Over the past centuries the liturgy of the church has developed a spirituality particularly for Christians during Advent. Both the Sunday liturgies and the daily Scripture readings have been designed to direct our journey into the Advent experience of the mystery of Christ. Our parents in the faith have chosen Scriptures that accent three Advents: the Advent of Christ coming into our own lives, the Advent of Christ's physical birth in Bethlehem, and the Advent of his second coming at the end of history. While the liturgies and daily readings of Advent begin with the second coming and move as in a funnel toward the first coming, we are called to a vital personal encounter with Christ through all the readings. As we prepare to be enriched by the Advent liturgies and our personal daily readings, it will be helpful for us to think about how we should journey through the season.

Meditating on the Second Coming
The spirituality of Advent calls us to start our journey in expectation of the second coming of Christ. The end time is the period in history when the work of Christ will be consummated, when the powers of evil will be put away forever, when the earth will be restored to the golden age described by Isaiah and St. John (see Isa. 65; Rev. 20-22). How is this hope for a future restoration of the world to guide our meditation?

First, the hope of a world restored under God proclaims that evil is not the final word. If we were to read only the newspaper accounts of murder, espionage, violence, wars, and the like, we would have only a negative view of the world. If we were to visit the hospitals with the terminally ill, the psychiatric wards with the mentally deranged, or the prisons filled with lawbreakers, we would see the world only from this view. If we were to spend all our time among the poor, among those who are starving to death, among those who are oppressed under political or economic systems that dehumanize and depersonalize people, we would have a pessimistic view of the world.

What the second coming says to us is that the evil of this world is doomed. It will be judged and burned by fire because God in Christ has already dealt a decisive blow to the powers of evil. God has dethroned these powers and taken away their ability to have ultimate control over history and over our lives (Col. 2:15).

Next, the second coming says that the ultimate word in history is the triumph of God, the reign of God's kingdom, the eternal and lasting rule of the good. Here is where our Advent meditation rests. By faith we are promised that evil will be judged and done away with and all will be made whole. This is the vision we want to carry with us as we view the news and visit the hospitals, psychiatric wards, and prisons of our world. Christian hope is an optimism about life that is grounded in Christ and celebrated again and again in the liturgy of the church.

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Not only do the readings of Advent build this hope up within us, but the eucharistic prayer of the church reminds us: "Father, you loved the world so much that in the fullness of time you sent your only son to be our Savior. Incarnate by the Holy Spirit, born of the Virgin Mary, he lived as one of us, yet without sin. To the poor he proclaimed the good news of salvation; to prisoners, freedom; to the sorrowful, joy. To fulfill your purpose he gave himself up to death; and rising from the grave, destroyed death, and made the whole creation new." Here in this prayer is the hope by which we live, a hope to shape our attitude about life, a hope that determines our relationships to the events of the world, a hope that gets us through the bitter times of sickness, disappointments, shattered dreams, and the fear of death.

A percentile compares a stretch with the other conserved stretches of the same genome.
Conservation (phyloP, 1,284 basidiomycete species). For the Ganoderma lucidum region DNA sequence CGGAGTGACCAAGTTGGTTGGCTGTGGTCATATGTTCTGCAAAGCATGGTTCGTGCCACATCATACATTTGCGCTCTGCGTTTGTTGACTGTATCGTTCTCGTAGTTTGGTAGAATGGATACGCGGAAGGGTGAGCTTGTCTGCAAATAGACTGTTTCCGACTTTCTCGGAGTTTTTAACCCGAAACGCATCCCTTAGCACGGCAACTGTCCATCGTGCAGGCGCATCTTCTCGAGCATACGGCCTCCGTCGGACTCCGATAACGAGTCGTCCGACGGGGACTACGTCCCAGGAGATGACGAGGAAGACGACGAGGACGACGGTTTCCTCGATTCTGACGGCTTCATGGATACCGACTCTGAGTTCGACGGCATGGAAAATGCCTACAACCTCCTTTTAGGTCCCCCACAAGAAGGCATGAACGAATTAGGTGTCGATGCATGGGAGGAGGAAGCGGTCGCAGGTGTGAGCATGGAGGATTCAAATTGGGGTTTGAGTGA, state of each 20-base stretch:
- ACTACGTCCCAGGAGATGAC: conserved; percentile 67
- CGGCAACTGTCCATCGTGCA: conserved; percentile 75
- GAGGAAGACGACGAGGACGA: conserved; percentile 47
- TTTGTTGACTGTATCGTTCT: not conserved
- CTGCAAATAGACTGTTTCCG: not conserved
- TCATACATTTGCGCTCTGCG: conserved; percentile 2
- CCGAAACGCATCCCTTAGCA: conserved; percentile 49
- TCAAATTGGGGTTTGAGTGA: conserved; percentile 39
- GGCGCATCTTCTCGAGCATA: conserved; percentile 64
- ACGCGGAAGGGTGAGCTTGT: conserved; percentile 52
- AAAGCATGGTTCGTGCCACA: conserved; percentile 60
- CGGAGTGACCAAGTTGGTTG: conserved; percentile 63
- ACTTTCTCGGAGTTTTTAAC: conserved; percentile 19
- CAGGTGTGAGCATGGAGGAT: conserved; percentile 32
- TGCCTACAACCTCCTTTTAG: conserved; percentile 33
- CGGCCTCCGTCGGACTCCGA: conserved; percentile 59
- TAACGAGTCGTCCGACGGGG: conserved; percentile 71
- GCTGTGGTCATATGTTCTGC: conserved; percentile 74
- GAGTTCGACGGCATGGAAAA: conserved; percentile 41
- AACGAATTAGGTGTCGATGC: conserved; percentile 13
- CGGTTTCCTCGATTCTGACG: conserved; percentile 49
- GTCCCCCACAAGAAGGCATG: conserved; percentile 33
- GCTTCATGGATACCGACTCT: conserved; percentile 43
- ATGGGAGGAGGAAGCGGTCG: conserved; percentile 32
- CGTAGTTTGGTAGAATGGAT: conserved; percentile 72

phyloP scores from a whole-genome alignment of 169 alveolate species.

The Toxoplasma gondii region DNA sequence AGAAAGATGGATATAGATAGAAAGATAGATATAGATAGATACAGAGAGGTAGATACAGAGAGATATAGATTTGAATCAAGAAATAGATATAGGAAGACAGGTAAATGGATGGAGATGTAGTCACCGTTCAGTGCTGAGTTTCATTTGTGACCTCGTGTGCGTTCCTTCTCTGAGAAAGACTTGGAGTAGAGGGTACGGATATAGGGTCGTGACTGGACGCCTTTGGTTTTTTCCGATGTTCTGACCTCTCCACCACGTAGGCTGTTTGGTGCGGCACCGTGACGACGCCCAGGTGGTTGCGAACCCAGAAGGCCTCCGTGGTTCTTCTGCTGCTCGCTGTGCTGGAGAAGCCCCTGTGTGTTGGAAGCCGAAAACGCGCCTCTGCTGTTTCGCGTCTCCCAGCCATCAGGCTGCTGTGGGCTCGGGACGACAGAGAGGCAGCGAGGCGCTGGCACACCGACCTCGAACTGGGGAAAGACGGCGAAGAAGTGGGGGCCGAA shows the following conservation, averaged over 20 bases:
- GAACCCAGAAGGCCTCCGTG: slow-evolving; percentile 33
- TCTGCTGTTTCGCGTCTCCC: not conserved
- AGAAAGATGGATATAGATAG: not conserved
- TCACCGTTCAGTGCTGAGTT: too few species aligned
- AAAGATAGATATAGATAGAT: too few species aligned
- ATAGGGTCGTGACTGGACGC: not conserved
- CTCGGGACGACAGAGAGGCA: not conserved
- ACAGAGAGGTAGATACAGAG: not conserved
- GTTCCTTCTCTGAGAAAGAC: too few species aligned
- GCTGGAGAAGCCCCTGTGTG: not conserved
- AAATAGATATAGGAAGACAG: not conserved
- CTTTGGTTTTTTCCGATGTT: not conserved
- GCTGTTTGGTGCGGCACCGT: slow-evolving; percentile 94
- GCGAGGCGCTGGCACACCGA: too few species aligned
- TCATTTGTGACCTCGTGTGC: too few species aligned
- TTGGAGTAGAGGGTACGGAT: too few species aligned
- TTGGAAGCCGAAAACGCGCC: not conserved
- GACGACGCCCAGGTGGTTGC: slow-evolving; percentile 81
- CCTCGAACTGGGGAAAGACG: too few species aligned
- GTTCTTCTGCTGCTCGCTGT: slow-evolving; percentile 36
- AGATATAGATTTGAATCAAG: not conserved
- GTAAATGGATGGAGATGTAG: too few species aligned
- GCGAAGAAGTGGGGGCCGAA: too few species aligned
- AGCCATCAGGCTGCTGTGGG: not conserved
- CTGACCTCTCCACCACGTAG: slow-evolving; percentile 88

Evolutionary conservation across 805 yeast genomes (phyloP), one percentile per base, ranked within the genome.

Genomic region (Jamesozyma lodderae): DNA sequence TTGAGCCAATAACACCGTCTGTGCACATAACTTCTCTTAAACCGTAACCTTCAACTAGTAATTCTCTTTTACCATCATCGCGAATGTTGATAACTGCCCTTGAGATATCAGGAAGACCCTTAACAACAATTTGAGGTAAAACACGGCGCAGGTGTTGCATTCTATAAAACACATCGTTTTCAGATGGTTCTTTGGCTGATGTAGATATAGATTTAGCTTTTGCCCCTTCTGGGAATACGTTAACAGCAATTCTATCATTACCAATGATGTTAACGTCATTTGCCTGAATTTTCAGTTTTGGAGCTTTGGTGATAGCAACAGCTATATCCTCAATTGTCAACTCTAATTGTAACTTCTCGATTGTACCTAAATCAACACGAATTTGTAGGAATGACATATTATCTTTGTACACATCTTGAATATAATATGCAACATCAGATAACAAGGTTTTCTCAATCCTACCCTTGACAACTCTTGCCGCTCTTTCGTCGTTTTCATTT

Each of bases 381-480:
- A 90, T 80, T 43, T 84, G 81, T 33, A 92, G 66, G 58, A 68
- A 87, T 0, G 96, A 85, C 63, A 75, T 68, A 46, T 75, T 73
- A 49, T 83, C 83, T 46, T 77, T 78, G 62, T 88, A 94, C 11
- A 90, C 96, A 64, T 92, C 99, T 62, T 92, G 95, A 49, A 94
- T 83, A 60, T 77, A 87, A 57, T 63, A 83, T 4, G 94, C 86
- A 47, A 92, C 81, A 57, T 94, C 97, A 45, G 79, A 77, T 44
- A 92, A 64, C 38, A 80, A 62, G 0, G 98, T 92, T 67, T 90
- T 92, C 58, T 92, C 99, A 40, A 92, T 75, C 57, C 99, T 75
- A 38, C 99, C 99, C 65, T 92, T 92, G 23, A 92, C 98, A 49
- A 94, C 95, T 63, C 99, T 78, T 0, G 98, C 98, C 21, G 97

Meditating on the Longing for Christ
Advent spirituality is not a time to meditate on the actual birth of Christ. According to tradition, we ought not to sing Christmas carols until Christmas itself, for Advent is not a time to celebrate the birth of Jesus in the manger but a time to long for the coming of the Savior. The appropriate sense of this season is captured in the pleading of "O come, O come, Emmanuel, and ransom captive Israel."

Because Advent is a time of longing for redemption, we should use the Advent season as a period to identify the matters from which we need to be redeemed. Identify whatever it is that seems to be holding you in its power: Take a piece of paper and write at the top, "Powers that hold me in their grip." Then begin to list everything that you can think of from which you would like to be set free. These powers may be bad habits, undesirable relationships, a job that is stifling and unrewarding, a vice such as a bad temper, jealousy, envy, or dishonesty, or any blockage to living by the spirit of joy, temperance, or generosity. Whatever it may be, commit it to the one who comes to set the prisoners free, turn it over to Christ in prayer, and ask the one who is to come into your life to take this problem up into himself.